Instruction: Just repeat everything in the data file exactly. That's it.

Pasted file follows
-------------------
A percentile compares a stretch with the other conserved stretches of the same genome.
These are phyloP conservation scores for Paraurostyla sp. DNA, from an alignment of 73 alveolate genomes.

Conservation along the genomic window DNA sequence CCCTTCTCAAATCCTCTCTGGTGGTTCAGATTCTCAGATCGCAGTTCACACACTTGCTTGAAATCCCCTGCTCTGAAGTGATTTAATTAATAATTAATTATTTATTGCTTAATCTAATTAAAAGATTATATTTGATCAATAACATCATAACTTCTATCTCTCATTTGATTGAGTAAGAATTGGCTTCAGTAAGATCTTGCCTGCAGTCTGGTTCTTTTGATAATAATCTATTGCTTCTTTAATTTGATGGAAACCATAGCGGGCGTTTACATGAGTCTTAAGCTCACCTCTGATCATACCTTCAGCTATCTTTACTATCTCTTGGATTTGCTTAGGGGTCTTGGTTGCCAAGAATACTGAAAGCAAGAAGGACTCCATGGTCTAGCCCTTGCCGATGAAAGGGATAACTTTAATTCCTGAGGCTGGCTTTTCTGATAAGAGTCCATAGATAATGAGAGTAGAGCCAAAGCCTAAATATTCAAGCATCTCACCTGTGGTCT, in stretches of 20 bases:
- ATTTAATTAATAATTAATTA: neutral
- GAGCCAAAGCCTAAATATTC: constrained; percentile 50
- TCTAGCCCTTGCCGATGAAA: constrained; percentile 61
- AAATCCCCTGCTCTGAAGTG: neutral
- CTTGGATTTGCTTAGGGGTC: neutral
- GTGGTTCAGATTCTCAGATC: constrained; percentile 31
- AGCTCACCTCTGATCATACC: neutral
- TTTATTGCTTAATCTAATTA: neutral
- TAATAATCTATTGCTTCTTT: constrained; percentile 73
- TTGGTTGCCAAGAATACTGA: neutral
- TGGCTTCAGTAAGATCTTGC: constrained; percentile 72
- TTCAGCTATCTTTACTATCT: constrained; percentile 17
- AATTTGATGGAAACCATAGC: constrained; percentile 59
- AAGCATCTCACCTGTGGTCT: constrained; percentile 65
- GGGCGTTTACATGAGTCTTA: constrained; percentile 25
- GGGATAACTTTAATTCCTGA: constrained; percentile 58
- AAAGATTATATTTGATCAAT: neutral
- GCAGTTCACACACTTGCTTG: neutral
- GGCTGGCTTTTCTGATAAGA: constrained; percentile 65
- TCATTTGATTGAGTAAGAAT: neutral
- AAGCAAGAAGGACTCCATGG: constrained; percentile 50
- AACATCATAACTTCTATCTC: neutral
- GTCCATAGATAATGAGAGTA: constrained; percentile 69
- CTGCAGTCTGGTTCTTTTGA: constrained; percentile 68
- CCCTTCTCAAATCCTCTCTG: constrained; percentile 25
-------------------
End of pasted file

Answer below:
A percentile compares a stretch with the other conserved stretches of the same genome.
These are phyloP conservation scores for Paraurostyla sp. DNA, from an alignment of 73 alveolate genomes.

Conservation along the genomic window DNA sequence CCCTTCTCAAATCCTCTCTGGTGGTTCAGATTCTCAGATCGCAGTTCACACACTTGCTTGAAATCCCCTGCTCTGAAGTGATTTAATTAATAATTAATTATTTATTGCTTAATCTAATTAAAAGATTATATTTGATCAATAACATCATAACTTCTATCTCTCATTTGATTGAGTAAGAATTGGCTTCAGTAAGATCTTGCCTGCAGTCTGGTTCTTTTGATAATAATCTATTGCTTCTTTAATTTGATGGAAACCATAGCGGGCGTTTACATGAGTCTTAAGCTCACCTCTGATCATACCTTCAGCTATCTTTACTATCTCTTGGATTTGCTTAGGGGTCTTGGTTGCCAAGAATACTGAAAGCAAGAAGGACTCCATGGTCTAGCCCTTGCCGATGAAAGGGATAACTTTAATTCCTGAGGCTGGCTTTTCTGATAAGAGTCCATAGATAATGAGAGTAGAGCCAAAGCCTAAATATTCAAGCATCTCACCTGTGGTCT, in stretches of 20 bases:
- ATTTAATTAATAATTAATTA: neutral
- GAGCCAAAGCCTAAATATTC: constrained; percentile 50
- TCTAGCCCTTGCCGATGAAA: constrained; percentile 61
- AAATCCCCTGCTCTGAAGTG: neutral
- CTTGGATTTGCTTAGGGGTC: neutral
- GTGGTTCAGATTCTCAGATC: constrained; percentile 31
- AGCTCACCTCTGATCATACC: neutral
- TTTATTGCTTAATCTAATTA: neutral
- TAATAATCTATTGCTTCTTT: constrained; percentile 73
- TTGGTTGCCAAGAATACTGA: neutral
- TGGCTTCAGTAAGATCTTGC: constrained; percentile 72
- TTCAGCTATCTTTACTATCT: constrained; percentile 17
- AATTTGATGGAAACCATAGC: constrained; percentile 59
- AAGCATCTCACCTGTGGTCT: constrained; percentile 65
- GGGCGTTTACATGAGTCTTA: constrained; percentile 25
- GGGATAACTTTAATTCCTGA: constrained; percentile 58
- AAAGATTATATTTGATCAAT: neutral
- GCAGTTCACACACTTGCTTG: neutral
- GGCTGGCTTTTCTGATAAGA: constrained; percentile 65
- TCATTTGATTGAGTAAGAAT: neutral
- AAGCAAGAAGGACTCCATGG: constrained; percentile 50
- AACATCATAACTTCTATCTC: neutral
- GTCCATAGATAATGAGAGTA: constrained; percentile 69
- CTGCAGTCTGGTTCTTTTGA: constrained; percentile 68
- CCCTTCTCAAATCCTCTCTG: constrained; percentile 25